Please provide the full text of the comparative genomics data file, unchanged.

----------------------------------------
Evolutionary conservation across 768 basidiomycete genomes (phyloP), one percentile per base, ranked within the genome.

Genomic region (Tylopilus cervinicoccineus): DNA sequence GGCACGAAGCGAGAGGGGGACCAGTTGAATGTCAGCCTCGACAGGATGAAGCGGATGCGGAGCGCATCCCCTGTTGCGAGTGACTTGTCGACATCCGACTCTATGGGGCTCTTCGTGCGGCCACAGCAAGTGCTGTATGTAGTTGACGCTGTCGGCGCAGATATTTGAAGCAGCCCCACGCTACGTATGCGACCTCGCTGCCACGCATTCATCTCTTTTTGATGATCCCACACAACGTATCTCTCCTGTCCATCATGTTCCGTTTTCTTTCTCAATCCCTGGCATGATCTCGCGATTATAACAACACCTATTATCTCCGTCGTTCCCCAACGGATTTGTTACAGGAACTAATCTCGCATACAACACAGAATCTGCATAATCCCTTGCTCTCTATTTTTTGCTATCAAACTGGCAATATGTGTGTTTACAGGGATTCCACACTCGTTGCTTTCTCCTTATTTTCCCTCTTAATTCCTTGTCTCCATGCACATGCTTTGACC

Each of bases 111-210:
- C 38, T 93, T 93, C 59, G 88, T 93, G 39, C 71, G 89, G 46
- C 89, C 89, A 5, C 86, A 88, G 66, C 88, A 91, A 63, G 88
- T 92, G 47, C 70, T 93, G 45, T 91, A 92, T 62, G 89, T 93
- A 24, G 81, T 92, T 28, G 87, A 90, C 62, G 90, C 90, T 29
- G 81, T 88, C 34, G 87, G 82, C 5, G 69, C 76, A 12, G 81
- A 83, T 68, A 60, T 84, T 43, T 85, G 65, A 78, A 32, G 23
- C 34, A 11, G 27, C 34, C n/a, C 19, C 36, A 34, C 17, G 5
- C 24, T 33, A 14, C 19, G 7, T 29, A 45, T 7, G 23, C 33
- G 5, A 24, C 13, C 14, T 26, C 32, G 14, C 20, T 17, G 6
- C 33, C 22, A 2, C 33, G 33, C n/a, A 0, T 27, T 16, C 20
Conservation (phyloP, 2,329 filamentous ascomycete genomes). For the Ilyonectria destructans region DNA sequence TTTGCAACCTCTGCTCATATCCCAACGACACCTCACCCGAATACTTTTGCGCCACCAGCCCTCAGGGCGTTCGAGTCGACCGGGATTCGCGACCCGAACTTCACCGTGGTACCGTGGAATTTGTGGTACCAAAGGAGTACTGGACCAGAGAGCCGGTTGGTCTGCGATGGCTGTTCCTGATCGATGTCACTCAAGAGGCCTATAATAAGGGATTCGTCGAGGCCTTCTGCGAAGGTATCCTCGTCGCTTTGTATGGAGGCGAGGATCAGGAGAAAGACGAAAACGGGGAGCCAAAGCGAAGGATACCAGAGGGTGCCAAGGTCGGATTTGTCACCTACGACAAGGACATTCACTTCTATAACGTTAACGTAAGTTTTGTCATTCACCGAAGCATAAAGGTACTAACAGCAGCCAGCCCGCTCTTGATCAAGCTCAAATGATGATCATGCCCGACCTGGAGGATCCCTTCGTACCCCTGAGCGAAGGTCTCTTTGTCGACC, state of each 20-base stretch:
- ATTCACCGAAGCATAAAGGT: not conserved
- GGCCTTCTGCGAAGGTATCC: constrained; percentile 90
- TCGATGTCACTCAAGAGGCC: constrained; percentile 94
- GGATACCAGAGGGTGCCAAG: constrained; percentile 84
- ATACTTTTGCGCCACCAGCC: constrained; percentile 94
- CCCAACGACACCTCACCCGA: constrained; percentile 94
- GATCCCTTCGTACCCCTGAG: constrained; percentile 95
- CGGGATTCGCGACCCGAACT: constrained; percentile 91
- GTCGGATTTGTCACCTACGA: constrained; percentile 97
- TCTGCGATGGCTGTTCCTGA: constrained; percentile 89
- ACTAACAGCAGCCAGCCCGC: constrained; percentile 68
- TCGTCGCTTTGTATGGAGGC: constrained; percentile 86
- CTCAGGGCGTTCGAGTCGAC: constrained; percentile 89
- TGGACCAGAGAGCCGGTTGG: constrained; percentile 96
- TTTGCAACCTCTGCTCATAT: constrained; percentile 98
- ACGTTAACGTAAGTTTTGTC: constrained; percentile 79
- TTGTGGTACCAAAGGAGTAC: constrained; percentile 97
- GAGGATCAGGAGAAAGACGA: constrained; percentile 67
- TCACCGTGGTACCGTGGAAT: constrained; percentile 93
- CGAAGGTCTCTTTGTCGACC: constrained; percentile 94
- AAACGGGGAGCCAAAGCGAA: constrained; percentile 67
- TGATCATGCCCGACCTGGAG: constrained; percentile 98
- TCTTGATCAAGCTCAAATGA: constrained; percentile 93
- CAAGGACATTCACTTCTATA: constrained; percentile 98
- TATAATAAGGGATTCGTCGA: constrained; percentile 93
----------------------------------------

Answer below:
Evolutionary conservation across 768 basidiomycete genomes (phyloP), one percentile per base, ranked within the genome.

Genomic region (Tylopilus cervinicoccineus): DNA sequence GGCACGAAGCGAGAGGGGGACCAGTTGAATGTCAGCCTCGACAGGATGAAGCGGATGCGGAGCGCATCCCCTGTTGCGAGTGACTTGTCGACATCCGACTCTATGGGGCTCTTCGTGCGGCCACAGCAAGTGCTGTATGTAGTTGACGCTGTCGGCGCAGATATTTGAAGCAGCCCCACGCTACGTATGCGACCTCGCTGCCACGCATTCATCTCTTTTTGATGATCCCACACAACGTATCTCTCCTGTCCATCATGTTCCGTTTTCTTTCTCAATCCCTGGCATGATCTCGCGATTATAACAACACCTATTATCTCCGTCGTTCCCCAACGGATTTGTTACAGGAACTAATCTCGCATACAACACAGAATCTGCATAATCCCTTGCTCTCTATTTTTTGCTATCAAACTGGCAATATGTGTGTTTACAGGGATTCCACACTCGTTGCTTTCTCCTTATTTTCCCTCTTAATTCCTTGTCTCCATGCACATGCTTTGACC

Each of bases 111-210:
- C 38, T 93, T 93, C 59, G 88, T 93, G 39, C 71, G 89, G 46
- C 89, C 89, A 5, C 86, A 88, G 66, C 88, A 91, A 63, G 88
- T 92, G 47, C 70, T 93, G 45, T 91, A 92, T 62, G 89, T 93
- A 24, G 81, T 92, T 28, G 87, A 90, C 62, G 90, C 90, T 29
- G 81, T 88, C 34, G 87, G 82, C 5, G 69, C 76, A 12, G 81
- A 83, T 68, A 60, T 84, T 43, T 85, G 65, A 78, A 32, G 23
- C 34, A 11, G 27, C 34, C n/a, C 19, C 36, A 34, C 17, G 5
- C 24, T 33, A 14, C 19, G 7, T 29, A 45, T 7, G 23, C 33
- G 5, A 24, C 13, C 14, T 26, C 32, G 14, C 20, T 17, G 6
- C 33, C 22, A 2, C 33, G 33, C n/a, A 0, T 27, T 16, C 20
Conservation (phyloP, 2,329 filamentous ascomycete genomes). For the Ilyonectria destructans region DNA sequence TTTGCAACCTCTGCTCATATCCCAACGACACCTCACCCGAATACTTTTGCGCCACCAGCCCTCAGGGCGTTCGAGTCGACCGGGATTCGCGACCCGAACTTCACCGTGGTACCGTGGAATTTGTGGTACCAAAGGAGTACTGGACCAGAGAGCCGGTTGGTCTGCGATGGCTGTTCCTGATCGATGTCACTCAAGAGGCCTATAATAAGGGATTCGTCGAGGCCTTCTGCGAAGGTATCCTCGTCGCTTTGTATGGAGGCGAGGATCAGGAGAAAGACGAAAACGGGGAGCCAAAGCGAAGGATACCAGAGGGTGCCAAGGTCGGATTTGTCACCTACGACAAGGACATTCACTTCTATAACGTTAACGTAAGTTTTGTCATTCACCGAAGCATAAAGGTACTAACAGCAGCCAGCCCGCTCTTGATCAAGCTCAAATGATGATCATGCCCGACCTGGAGGATCCCTTCGTACCCCTGAGCGAAGGTCTCTTTGTCGACC, state of each 20-base stretch:
- ATTCACCGAAGCATAAAGGT: not conserved
- GGCCTTCTGCGAAGGTATCC: constrained; percentile 90
- TCGATGTCACTCAAGAGGCC: constrained; percentile 94
- GGATACCAGAGGGTGCCAAG: constrained; percentile 84
- ATACTTTTGCGCCACCAGCC: constrained; percentile 94
- CCCAACGACACCTCACCCGA: constrained; percentile 94
- GATCCCTTCGTACCCCTGAG: constrained; percentile 95
- CGGGATTCGCGACCCGAACT: constrained; percentile 91
- GTCGGATTTGTCACCTACGA: constrained; percentile 97
- TCTGCGATGGCTGTTCCTGA: constrained; percentile 89
- ACTAACAGCAGCCAGCCCGC: constrained; percentile 68
- TCGTCGCTTTGTATGGAGGC: constrained; percentile 86
- CTCAGGGCGTTCGAGTCGAC: constrained; percentile 89
- TGGACCAGAGAGCCGGTTGG: constrained; percentile 96
- TTTGCAACCTCTGCTCATAT: constrained; percentile 98
- ACGTTAACGTAAGTTTTGTC: constrained; percentile 79
- TTGTGGTACCAAAGGAGTAC: constrained; percentile 97
- GAGGATCAGGAGAAAGACGA: constrained; percentile 67
- TCACCGTGGTACCGTGGAAT: constrained; percentile 93
- CGAAGGTCTCTTTGTCGACC: constrained; percentile 94
- AAACGGGGAGCCAAAGCGAA: constrained; percentile 67
- TGATCATGCCCGACCTGGAG: constrained; percentile 98
- TCTTGATCAAGCTCAAATGA: constrained; percentile 93
- CAAGGACATTCACTTCTATA: constrained; percentile 98
- TATAATAAGGGATTCGTCGA: constrained; percentile 93